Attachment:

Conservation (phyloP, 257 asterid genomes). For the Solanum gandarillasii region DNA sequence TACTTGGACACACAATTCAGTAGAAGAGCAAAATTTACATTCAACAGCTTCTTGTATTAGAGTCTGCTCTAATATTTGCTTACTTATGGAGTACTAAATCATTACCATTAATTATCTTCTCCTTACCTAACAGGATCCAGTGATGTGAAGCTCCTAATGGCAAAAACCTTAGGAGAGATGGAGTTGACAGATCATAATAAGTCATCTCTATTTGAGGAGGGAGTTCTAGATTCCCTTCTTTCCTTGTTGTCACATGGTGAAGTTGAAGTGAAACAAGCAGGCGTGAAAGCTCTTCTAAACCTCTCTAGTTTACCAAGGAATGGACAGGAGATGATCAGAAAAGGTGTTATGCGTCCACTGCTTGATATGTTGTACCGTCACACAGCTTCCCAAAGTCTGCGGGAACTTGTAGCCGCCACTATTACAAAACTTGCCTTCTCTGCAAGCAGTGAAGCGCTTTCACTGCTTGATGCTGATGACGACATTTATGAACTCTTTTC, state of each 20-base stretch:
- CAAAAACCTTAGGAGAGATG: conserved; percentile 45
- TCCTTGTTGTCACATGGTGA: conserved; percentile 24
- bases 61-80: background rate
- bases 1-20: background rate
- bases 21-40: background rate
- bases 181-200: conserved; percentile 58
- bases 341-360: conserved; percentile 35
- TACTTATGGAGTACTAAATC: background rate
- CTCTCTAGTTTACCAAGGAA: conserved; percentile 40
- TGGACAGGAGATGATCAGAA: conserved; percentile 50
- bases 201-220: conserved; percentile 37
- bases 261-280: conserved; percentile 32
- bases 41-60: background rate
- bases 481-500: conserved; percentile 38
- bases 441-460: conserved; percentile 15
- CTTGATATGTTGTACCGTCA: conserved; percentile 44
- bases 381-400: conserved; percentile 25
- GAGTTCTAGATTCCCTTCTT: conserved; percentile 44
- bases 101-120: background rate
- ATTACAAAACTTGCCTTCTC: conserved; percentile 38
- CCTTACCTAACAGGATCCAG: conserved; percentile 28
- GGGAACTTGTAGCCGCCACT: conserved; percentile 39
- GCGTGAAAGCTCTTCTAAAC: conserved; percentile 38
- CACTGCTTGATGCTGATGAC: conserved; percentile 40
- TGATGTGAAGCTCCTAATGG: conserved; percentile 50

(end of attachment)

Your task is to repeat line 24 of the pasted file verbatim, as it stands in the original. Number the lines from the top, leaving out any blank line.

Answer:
- GCGTGAAAGCTCTTCTAAAC: conserved; percentile 38